Wells Fargo’s racially discriminatory mortgage lending practices against African-Americans and Hispanics have devastated individuals, families, and communities in Oakland, throughout California, and across the country where Wells Fargo operates, dramatically increasing foreclosures and decreasing the Black and Latino middle class,” said Oakland City Attorney Barbara J. Parker. “Evidence shows that Wells Fargo systematically provided more expensive and higher risk loans to African-American and Hispanic borrowers in Oakland and other cities who qualified for the more favorable loans that the bank offered to white borrowers. We applaud Attorney General Becerra for standing with Oakland to hold Wells Fargo accountable and stop these racially discriminatory practices.”

Attorney General Becerra is committed to tackling housing inequity in the state and throughout the country. In March and October of 2018, the California Department of Justice submitted Attorney General Becerra is committed to tackling housing inequity in the state and throughout the country. In March and October of 2018, the California Department of Justice submitted comments opposing changes proposed by the Trump Administration that would revoke key tools used to overcome entrenched patterns of residential segregation and foster inclusive communities. In July of 2019, Attorney General Becerra urged the U.S. Department of Housing and Urban Development to withdraw a proposed rule on housing assistance eligibility, which would risk eviction for tens of thousands of Californians. Attorney General Becerra also joined a coalition of attorneys general seeking to protect federal rules allowing equal and consistent access to shelters for transgender and gender nonconforming individuals.

A copy of the brief is available here.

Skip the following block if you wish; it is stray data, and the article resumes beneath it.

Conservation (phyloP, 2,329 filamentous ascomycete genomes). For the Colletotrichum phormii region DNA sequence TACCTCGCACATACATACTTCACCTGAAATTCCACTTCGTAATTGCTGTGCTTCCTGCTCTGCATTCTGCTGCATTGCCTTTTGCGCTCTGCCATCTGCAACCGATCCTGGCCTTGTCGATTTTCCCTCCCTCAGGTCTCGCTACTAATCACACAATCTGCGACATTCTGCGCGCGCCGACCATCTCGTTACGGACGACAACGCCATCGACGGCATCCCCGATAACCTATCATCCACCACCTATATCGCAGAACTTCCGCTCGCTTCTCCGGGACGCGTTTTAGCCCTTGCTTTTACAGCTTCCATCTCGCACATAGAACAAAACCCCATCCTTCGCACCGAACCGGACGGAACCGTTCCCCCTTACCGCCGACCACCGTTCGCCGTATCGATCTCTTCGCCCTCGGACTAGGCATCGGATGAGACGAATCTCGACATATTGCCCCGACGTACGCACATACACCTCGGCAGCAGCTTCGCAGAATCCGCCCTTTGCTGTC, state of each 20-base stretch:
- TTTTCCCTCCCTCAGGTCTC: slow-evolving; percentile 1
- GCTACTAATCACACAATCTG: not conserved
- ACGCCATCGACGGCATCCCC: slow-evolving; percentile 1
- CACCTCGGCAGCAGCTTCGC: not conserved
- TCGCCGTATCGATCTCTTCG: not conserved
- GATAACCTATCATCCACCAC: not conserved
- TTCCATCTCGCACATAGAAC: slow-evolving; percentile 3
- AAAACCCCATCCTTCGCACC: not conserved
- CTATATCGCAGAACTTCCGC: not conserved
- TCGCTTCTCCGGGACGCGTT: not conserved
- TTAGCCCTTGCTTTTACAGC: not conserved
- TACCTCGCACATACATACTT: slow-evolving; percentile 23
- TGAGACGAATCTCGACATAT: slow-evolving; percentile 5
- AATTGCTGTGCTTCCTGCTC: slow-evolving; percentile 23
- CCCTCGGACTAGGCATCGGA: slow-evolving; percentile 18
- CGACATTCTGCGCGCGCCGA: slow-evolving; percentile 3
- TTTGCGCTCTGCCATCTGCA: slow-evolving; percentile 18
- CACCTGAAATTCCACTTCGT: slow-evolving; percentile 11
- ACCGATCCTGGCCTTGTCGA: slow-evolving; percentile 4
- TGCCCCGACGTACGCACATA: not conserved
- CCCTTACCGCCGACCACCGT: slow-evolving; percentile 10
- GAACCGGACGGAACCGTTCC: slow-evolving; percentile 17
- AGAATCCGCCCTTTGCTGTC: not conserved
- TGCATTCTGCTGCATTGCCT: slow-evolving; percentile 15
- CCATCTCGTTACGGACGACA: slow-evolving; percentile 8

Jordan Horsford, 29, East New York, Brooklyn was sentenced today to five months in jail and five years’ probation for stealing and attempting to sell the home of his 85-year-old neighbor, a diabetic man for whom the defendant was a part-time caretaker.

According to the investigation, in August 2016 the defendant, who was known to do odd jobs in the neighborhood, began helping the victim as needed, including carrying his wheelchair up steps and helping him get in and out of vehicles; he was paid for each task by the victim’s family.

In April 2017, the victim’s family began paying the defendant $400 a week to accept Meals on Wheels deliveries and set them out for the victim, to make sure he took his medicine and to check in on him at night.

Between June 19, 2017 and November 1, 2017, the defendant convinced the victim to sign away the deed to his home on Barbey Street, East New York, Brooklyn. The defendant told the victim he risked losing his home if he did not sign a document, and had the document notarized by a notary. The defendant then realized he needed another document notarized, but the notary refused so the defendant cut and pasted her original signature. He then recorded the deed, which had been signed over to him.